KBR has confirmed that the company has been awarded the pre-front end engineering design (FEED) and project support services contracts for the development of the Tortue / Ahmeyim field, offshore Mauritania and Senegal.
OE reported in the July 2017 edition that KBR was awarded the pre-FEED work, with sources saying the company is also preparing to carry out FEED studies.
Map of the Greater Tortue area, from Kosmos.
Under KBR's global services agreement with BP, KBR has won these new contracts to provide pre-FEED and project support covering design of the subsea, pre-treatment floating production storage and offloading (FPSO) facility, inshore hub/terminal, and interfaces for floating liquefied natural gas (FLNG) for the Tortue Project.
This new work will build on the earlier concept phase work for the development of the field already completed by KBR's subsidiary Granherne for BP's partner, Kosmos.
KBR's pre-FEED work is expected to be performed over the next six months, with KBR supporting BP in the optimize stage of the Tortue field development. The work will be executed from KBR's London office which has played a key role in multiple recent BP projects including the Glen Lyon FPSO and Shah Deniz Phase II projects.
"KBR is pleased to offer our world-class engineering design expertise to continue to support this significant project from its early stages and to help BP and its partners develop an LNG hub for Mauritania and Senegal," says Jay Ibrahim, KBR president, Europe, Middle East and Africa (EMEA). "This award confirms KBR's strategic commitment to and builds upon our ongoing relationship with BP for engineering services around the globe."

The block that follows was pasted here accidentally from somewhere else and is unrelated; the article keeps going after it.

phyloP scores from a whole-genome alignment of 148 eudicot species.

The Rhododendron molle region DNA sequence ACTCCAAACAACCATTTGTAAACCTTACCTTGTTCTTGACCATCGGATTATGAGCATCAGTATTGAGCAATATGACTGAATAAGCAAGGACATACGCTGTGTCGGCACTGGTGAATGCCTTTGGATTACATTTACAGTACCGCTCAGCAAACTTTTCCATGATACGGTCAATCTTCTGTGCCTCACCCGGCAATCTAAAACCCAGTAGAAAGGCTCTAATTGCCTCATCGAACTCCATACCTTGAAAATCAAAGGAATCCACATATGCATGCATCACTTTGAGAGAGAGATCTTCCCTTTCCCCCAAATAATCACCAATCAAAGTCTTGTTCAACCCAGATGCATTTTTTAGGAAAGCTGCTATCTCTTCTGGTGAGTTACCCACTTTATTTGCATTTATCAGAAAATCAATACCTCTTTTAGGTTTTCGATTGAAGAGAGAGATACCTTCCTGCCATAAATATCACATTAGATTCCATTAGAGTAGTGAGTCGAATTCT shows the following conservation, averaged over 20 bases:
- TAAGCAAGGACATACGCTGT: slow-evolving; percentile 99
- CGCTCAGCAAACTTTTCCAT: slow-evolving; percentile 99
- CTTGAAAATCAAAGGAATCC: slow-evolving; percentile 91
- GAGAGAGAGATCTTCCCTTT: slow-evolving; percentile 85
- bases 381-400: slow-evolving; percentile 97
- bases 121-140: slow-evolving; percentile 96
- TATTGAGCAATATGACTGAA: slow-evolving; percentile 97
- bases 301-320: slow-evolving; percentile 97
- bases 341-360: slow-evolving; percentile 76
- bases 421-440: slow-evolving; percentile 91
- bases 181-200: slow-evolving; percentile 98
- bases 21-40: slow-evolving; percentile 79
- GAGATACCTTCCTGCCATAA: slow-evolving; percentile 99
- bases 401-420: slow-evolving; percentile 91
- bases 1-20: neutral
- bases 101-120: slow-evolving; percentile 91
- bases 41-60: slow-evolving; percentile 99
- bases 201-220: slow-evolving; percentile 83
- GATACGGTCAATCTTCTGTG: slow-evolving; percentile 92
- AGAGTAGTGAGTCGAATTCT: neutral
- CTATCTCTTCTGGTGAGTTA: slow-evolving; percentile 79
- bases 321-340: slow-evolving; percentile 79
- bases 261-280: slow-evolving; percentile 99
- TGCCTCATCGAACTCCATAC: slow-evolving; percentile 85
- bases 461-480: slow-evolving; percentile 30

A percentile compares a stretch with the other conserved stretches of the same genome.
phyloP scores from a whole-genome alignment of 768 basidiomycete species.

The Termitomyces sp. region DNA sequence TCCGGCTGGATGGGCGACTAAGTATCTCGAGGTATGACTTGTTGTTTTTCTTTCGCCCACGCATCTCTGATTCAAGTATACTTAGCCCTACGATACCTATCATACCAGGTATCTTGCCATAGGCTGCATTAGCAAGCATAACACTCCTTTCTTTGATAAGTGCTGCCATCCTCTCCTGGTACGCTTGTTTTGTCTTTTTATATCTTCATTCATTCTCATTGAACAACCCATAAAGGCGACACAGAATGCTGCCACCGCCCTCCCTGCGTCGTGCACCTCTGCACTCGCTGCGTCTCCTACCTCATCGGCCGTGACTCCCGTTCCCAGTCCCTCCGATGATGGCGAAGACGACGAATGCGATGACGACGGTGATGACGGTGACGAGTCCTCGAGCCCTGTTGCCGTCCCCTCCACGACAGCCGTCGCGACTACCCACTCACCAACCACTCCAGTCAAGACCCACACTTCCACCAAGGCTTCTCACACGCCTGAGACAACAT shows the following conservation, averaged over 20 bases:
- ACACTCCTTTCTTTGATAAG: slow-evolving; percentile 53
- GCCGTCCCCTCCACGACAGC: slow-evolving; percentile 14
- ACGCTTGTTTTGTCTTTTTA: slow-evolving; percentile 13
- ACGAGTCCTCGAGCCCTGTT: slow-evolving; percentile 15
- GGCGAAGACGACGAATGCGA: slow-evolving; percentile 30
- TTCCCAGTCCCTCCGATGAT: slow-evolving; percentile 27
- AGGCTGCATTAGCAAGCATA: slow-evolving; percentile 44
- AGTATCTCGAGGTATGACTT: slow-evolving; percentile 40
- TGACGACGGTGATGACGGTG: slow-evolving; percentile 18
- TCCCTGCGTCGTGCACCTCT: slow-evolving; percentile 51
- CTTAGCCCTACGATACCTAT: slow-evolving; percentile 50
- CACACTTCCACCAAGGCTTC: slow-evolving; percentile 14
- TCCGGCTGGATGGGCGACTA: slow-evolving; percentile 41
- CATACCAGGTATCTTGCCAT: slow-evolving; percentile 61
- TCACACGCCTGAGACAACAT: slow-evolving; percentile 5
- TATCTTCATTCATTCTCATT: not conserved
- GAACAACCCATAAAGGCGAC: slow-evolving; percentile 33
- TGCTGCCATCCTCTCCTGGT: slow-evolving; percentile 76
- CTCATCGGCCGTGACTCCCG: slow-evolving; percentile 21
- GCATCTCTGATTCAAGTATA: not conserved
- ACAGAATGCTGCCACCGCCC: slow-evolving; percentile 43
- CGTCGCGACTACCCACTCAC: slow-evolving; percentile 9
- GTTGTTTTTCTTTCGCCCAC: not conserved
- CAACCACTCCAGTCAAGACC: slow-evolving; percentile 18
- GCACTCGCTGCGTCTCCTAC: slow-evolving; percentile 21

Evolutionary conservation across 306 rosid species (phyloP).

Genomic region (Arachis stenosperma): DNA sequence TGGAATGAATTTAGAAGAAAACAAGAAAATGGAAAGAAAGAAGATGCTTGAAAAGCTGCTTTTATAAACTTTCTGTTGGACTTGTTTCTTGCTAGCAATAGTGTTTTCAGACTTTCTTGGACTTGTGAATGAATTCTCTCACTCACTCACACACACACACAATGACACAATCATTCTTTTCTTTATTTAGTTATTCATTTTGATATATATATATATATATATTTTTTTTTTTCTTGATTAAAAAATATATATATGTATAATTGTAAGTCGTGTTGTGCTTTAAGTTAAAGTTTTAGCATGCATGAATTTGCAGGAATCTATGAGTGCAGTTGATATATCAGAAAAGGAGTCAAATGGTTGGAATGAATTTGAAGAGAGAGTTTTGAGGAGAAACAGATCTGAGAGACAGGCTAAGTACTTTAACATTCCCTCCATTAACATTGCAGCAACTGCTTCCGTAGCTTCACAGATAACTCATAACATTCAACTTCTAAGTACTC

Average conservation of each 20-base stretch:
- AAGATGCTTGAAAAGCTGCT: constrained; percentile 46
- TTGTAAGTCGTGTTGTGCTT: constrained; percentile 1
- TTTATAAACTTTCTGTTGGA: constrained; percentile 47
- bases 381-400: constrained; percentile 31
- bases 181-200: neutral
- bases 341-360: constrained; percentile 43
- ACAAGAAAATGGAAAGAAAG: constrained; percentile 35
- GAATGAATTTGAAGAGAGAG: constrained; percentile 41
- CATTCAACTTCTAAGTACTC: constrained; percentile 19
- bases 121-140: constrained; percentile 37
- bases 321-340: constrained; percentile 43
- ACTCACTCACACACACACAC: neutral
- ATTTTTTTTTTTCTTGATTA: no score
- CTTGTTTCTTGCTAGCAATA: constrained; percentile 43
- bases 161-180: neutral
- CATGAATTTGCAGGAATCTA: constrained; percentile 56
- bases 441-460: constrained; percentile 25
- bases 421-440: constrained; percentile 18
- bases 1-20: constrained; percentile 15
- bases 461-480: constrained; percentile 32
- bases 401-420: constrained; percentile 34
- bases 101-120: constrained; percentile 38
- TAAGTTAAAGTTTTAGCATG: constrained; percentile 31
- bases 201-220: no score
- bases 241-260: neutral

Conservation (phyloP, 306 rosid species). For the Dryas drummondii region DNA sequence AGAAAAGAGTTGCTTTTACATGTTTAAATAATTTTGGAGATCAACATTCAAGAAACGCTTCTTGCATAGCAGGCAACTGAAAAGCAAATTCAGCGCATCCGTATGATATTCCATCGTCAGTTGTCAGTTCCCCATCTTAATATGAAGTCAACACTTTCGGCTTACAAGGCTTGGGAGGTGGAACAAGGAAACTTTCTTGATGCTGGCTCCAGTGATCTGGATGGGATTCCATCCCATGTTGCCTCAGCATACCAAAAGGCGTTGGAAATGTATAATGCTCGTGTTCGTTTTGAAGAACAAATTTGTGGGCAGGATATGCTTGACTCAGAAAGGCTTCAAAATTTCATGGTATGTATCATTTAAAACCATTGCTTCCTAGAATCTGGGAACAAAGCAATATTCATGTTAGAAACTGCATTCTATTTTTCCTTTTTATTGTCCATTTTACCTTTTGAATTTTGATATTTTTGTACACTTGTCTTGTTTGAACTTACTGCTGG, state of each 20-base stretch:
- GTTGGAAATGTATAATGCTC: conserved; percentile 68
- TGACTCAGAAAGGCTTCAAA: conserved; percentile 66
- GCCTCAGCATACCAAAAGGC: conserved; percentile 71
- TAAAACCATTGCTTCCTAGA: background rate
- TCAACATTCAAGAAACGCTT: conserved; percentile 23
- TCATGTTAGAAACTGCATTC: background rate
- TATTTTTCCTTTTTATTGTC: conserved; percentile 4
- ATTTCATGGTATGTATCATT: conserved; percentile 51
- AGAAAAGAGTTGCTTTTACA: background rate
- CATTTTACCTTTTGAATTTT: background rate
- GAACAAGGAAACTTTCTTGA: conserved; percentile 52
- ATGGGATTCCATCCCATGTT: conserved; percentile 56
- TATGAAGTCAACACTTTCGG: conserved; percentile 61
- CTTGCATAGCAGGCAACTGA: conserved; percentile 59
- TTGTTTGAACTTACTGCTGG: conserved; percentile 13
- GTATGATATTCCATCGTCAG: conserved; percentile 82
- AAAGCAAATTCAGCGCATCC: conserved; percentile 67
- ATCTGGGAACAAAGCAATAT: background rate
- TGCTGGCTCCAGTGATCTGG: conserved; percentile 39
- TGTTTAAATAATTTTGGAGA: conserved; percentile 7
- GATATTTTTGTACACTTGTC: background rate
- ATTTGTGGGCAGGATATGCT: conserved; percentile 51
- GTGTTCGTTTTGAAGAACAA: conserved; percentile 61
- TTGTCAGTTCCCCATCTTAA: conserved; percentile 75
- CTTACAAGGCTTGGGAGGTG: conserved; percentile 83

Revenue from this contract is undisclosed and will be booked into backlog for KBR's Engineering & Construction business segment in Q3 of 2017.
Kosmos Energy and BP are expected to reveal the final investment decision for Tortue next year, with first gas targeted in 2021.
Andrew Scutter, EIC's upstream sector analyst, said in OE's July 2017 magazine edition that KBR was awarded the pre-FEED contract for the upstream aspects of the project.
"Sources suggest that the company is preparing to carry out FEED studies," Scutter said last month.
Scutter said a development concept most likely be a near-shore, 2.5 MPTA FLNG vessel, with a pre-treatment platform and a condensate offload vessel.
The Greater Tortue Complex that has a Pmean gross resource estimate of 25 Tcf of gas.
Due to the continued exploration success, Scutter said there has been increasing interest from companies to explore the region, including Erin Energy and Total.
"Significant challenges will need to be overcome to develop these fields as Senegal and Mauritania lack the infrastructure and capabilities required for these billion dollar projects," Scutter said. "Senegal and Mauritania are realistic about their capabilities, and are keen to utilize experienced foreign suppliers, so long as some form of local partnership is made. This provides opportunities for UK supply chain companies with extensive offshore experience to offer their services."
Kosmos and BP created their partnership in December 2016, to advance the development of the discovered gas resources offshore Mauritania and Senegal, with an aim to find more.
In the JV deal, BP agreed to take a 62% stake in Kosmos Energy's gas Mauritanian exploration blocks plus a 32.49% effective working interest in the independent's Senegal exploration blocks - totaling some 33,000sq km.
BP said it would invest nearly US$1 billion, mostly in the form of a multi-year exploration and development carry, to acquire the 62% interest and operatorship of offshore Blocks C-6, C-8, C-12 and C-13 in Mauritania and an effective 32.49% interest in the Saint-Louis Profond and Cayar Profond blocks in Senegal.
The duo is using Atwood Oceanics's Atwood Achiever drillship until 12 November 2018 for Senegal and Mauritania.
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